If you don’t want the financial outlay of professional services at this point, at the very least invest yourself in beta readers of some capacity, even if these readers are people you know. A very important note on this: if you’re going to go down the route of beta readers, be sure they’re people who you can trust to give you honest opinions. If your beta readers do nothing but massage your ego and tell you how amazing everything you spew out is, they’re not doing their job properly.
Publishing to Print
So you’ve decided you want to publish by yourself. Good on you, power to the people, etc!
What you will want to find is a Print on Demand (POD) printing solution. (Since I publish through Lulu, I can only offer information on this option. There are others, such as Create Space, but I have found Lulu to be the most all-encompassing solution, so I’m just rolling with that.)
There are 2 things you need to have at this point:
- A finished, polished, correctly formatted manuscript*.
- A book cover**.
* Lulu does employ more third party services to assist in the formatting and layout of your manuscript, but to be honest, if you have a copy of Microsoft Word or even Open Office, you should be able to match the format required for your chosen layout, with some editing.
** Again, Lulu provides more third party services to help you design a ‘perfect’ cover for your book, and while this may be a viable option for you, if you have any form of experience (or better yet – as in my case – know someone else who has experience) with graphic design, you should be able to do this yourself, or if not, find someone who will be able to do it for you. Again, don’t take the word of the supplier – in this case, Lulu – to be gospel. Shop around. You can usually find cover commissions for decent prices on sites such as DeviantArt.
Publishing through Lulu is as simple as creating an account, clicking on New Project, and following the instructions, so I don’t think you need anything else on that. Just give it a try!
Publishing to Kindle
So you want to publish your eBook to Kindle. What is it, anyway? Have we reached a universal decision yet? e-Book? E-Book? eBook? iBook? No wait, that’s something else entirely. I’m just going to ahead and call them eBooks, because I like CamelCase more than hyphens.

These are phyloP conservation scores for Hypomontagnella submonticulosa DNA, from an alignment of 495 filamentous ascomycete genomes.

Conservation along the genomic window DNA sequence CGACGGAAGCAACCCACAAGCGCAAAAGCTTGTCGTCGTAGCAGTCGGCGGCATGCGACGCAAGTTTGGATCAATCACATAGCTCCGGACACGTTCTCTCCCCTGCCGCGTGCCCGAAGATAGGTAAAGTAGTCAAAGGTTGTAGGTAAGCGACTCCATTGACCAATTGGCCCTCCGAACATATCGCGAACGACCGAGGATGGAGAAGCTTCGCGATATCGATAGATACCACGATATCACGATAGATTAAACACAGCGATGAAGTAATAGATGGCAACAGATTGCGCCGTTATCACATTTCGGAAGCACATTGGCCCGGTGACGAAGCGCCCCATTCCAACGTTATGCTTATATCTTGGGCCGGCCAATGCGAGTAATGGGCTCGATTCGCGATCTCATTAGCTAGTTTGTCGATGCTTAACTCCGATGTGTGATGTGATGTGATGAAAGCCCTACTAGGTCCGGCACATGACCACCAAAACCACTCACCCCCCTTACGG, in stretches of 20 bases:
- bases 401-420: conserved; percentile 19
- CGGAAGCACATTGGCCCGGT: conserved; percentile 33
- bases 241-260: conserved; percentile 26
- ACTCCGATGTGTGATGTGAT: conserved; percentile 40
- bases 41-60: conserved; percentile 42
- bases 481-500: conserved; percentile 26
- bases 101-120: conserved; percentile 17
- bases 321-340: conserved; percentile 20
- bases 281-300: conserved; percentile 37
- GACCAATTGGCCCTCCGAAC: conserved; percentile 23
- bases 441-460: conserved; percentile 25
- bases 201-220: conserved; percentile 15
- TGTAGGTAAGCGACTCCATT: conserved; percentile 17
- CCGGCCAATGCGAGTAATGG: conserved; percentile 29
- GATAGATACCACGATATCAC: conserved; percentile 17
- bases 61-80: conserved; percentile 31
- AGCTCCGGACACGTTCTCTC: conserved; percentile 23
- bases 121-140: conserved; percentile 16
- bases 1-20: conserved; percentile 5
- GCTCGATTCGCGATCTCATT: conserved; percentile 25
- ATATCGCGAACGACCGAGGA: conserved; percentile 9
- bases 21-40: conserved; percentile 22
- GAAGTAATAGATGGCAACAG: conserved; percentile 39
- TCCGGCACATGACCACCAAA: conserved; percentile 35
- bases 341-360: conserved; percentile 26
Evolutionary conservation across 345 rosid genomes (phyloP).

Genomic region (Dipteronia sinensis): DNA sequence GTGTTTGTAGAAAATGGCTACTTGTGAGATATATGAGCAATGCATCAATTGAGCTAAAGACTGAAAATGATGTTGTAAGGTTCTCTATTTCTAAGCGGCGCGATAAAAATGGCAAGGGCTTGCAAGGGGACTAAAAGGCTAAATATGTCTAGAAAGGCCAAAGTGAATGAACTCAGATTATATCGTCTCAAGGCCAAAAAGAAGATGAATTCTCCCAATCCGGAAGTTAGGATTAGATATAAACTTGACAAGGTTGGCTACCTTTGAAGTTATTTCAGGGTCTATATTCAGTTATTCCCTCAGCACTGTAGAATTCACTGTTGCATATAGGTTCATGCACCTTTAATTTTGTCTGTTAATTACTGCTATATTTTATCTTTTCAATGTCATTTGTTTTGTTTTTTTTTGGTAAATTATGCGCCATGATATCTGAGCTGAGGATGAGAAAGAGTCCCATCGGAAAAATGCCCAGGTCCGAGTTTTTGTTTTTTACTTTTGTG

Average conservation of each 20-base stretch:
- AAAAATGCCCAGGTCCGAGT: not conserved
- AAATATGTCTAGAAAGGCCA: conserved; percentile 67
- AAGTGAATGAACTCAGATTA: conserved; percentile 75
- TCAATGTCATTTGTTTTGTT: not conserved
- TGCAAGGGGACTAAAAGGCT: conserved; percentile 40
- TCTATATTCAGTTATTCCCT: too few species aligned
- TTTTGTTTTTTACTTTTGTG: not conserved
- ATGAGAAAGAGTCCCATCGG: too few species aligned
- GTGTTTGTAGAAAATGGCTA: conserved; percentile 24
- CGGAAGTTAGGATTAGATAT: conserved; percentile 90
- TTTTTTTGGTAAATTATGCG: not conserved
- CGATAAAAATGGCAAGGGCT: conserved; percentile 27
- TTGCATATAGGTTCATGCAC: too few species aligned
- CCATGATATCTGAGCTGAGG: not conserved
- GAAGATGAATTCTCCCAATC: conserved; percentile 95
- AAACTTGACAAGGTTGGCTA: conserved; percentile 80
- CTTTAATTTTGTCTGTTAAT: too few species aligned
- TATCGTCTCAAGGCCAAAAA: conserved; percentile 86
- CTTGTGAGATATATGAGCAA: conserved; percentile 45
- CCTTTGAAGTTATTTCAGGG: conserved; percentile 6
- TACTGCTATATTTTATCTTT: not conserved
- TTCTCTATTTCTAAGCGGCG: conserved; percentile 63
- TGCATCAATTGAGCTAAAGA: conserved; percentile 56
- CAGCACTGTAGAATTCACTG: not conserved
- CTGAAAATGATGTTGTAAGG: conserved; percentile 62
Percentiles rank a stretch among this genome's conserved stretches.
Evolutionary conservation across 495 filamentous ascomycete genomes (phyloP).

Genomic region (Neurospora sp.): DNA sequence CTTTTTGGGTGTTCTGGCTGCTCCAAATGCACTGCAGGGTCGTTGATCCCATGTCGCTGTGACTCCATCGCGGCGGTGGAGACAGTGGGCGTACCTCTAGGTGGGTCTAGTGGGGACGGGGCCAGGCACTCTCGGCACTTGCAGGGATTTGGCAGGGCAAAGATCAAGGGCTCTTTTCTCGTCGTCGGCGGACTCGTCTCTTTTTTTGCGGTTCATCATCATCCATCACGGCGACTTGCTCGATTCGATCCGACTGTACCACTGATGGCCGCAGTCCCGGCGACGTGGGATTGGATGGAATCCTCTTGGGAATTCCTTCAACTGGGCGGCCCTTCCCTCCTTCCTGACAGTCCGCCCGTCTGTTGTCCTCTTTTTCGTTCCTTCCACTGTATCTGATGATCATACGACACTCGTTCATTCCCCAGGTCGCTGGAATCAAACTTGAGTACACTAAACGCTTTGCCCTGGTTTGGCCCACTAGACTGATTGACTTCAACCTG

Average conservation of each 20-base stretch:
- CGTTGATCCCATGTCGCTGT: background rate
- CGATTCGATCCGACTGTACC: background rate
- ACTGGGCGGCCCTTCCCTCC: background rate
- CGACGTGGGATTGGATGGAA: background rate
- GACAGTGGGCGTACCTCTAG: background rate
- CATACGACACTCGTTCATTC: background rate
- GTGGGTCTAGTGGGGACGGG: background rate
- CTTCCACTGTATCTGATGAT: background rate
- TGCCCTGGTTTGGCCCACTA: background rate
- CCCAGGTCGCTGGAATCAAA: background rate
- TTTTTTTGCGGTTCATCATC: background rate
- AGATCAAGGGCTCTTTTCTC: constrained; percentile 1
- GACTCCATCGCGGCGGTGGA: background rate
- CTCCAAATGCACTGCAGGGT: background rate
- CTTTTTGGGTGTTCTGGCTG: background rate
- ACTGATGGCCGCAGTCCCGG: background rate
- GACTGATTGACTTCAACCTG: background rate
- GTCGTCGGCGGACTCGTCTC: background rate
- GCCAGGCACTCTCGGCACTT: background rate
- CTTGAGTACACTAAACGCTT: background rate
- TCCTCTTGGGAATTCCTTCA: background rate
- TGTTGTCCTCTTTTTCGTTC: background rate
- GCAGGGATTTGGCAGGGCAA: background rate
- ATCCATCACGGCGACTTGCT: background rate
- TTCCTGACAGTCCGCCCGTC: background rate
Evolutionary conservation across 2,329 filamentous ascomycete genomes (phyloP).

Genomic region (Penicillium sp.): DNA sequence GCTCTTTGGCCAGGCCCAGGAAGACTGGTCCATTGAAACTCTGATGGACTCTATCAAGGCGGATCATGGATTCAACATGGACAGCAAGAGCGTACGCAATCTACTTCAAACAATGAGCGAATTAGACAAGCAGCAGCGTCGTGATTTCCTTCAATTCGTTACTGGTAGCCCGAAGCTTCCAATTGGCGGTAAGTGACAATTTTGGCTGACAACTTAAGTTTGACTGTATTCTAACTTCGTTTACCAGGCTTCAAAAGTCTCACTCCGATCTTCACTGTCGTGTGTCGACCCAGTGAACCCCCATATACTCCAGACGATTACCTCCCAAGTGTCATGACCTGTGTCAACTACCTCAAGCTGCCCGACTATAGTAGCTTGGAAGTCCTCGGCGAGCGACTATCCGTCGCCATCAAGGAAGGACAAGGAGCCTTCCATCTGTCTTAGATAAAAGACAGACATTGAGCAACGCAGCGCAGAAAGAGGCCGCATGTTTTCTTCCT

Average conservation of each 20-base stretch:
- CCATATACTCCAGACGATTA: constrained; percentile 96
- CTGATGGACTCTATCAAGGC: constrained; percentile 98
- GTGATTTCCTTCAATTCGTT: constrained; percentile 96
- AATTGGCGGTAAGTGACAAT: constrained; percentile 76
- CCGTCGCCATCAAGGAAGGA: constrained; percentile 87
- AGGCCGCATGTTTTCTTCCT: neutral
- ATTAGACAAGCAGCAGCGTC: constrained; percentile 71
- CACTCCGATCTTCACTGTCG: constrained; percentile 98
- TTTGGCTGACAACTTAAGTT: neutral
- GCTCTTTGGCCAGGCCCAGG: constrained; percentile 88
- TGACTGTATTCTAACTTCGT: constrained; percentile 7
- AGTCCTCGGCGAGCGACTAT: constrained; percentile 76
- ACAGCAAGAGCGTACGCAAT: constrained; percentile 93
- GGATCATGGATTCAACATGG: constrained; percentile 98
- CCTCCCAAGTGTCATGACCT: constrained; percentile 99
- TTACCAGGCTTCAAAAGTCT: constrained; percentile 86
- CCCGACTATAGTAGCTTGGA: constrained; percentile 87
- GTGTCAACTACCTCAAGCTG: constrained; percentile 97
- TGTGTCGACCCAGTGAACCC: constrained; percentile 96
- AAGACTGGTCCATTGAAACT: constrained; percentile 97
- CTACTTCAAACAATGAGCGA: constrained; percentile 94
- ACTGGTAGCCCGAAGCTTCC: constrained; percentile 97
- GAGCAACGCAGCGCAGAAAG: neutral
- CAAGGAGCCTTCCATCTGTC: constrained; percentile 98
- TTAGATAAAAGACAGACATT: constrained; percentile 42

Publishing to Kindle provides very easy-access for your reader base to get into your stuff. Yes, Kindles (as in the physical machine) are slightly expensive, but you can download software for Kindle to work on iPhone, Android, PC and Mac, all for free.
OK, first thing you want to do is set yourself up as a publisher for Amazon: Kindle KDP Login.
In some ways, publishing to Kindle is easier than producing to print. Easier, at least, in some senses.
Formatting isn’t quite as big an issue here, thanks to MobiPocket. A bit of reading should outline for you how to convert your Word document or likewise into a .mobi format. Now, the reason I personally recommend the .mobi format above HTML alternatives is because MobiPocket is totally free, super easy to understand and use, and the .mobi format is entirely compatible with Kindle.
Again, you’d still need a cover, and again that’s down to you to source, if indeed you want to get something snazzy put up there. You can, by all means, put up nothing but a blank page with your book’s title in Times New Roman. There’s nothing against it, but just bear this in mind: if you see a book cover that doesn’t pop out at you, would you be compelled to buy it?
The actual publishing process is very straight forward. Once you’ve signed into your Kindle KDP Account, click on ‘Add a New Title’, and follow the massive two steps to get it setup. I know, sounds terrifying, right? After you have uploaded your file and filled in the relevant information relating to your title, Kindle takes approximately 24 hours to clear review and have it become available on the Amazon store.
A Note About ISBN Numbers (International Standard Book Number Numbers?)
If you want your book to be listed in book databases, you will want to get yourself some ISBN’s to assign to the books. Again, this will cost money, but it’s still optional, at the end of the day, so I’m not saying you need one, it will just help — if nothing else — add a level of professionalism to your work.
Every edition of a book you release should have its own ISBN (So a hardback/paperback/eBook will need 3 ISBN’s across your range). You can get further information on ISBN’s here, and you can buy them here.
And in a nutshell, that’s all there is to it!
Do you have any tales of adventure into the word of self-publishing, good or bad? Do share!